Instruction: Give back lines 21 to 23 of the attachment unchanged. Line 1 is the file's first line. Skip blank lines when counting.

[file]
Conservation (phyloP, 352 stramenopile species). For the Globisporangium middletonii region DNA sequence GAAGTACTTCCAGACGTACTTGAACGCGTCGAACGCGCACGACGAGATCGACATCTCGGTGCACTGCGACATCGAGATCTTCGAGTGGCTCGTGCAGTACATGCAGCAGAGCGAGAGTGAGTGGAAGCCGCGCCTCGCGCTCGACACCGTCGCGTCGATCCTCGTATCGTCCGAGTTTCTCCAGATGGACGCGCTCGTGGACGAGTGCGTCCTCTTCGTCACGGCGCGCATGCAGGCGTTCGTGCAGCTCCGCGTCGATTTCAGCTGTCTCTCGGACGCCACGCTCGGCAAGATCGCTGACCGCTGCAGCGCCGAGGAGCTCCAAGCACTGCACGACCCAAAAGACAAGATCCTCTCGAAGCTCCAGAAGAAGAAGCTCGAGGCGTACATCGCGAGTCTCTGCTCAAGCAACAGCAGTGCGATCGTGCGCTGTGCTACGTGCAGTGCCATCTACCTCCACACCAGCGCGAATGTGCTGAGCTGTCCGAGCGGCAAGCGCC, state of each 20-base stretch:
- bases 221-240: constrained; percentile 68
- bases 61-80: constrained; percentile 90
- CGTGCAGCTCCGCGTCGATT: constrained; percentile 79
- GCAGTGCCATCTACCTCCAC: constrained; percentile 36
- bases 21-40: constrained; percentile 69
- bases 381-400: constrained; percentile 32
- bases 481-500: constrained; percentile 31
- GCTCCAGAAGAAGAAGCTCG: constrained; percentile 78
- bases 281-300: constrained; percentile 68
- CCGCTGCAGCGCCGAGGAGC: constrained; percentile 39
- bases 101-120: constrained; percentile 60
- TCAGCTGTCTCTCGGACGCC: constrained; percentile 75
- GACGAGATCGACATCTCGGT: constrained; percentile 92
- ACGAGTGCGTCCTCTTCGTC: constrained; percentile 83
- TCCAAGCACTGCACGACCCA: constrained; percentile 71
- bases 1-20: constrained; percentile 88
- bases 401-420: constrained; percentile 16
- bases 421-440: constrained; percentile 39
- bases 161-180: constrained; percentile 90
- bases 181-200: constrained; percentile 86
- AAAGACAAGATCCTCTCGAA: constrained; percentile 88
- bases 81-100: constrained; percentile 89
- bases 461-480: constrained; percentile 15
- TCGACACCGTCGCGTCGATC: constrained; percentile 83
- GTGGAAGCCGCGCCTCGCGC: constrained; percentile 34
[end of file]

- bases 181-200: constrained; percentile 86
- AAAGACAAGATCCTCTCGAA: constrained; percentile 88
- bases 81-100: constrained; percentile 89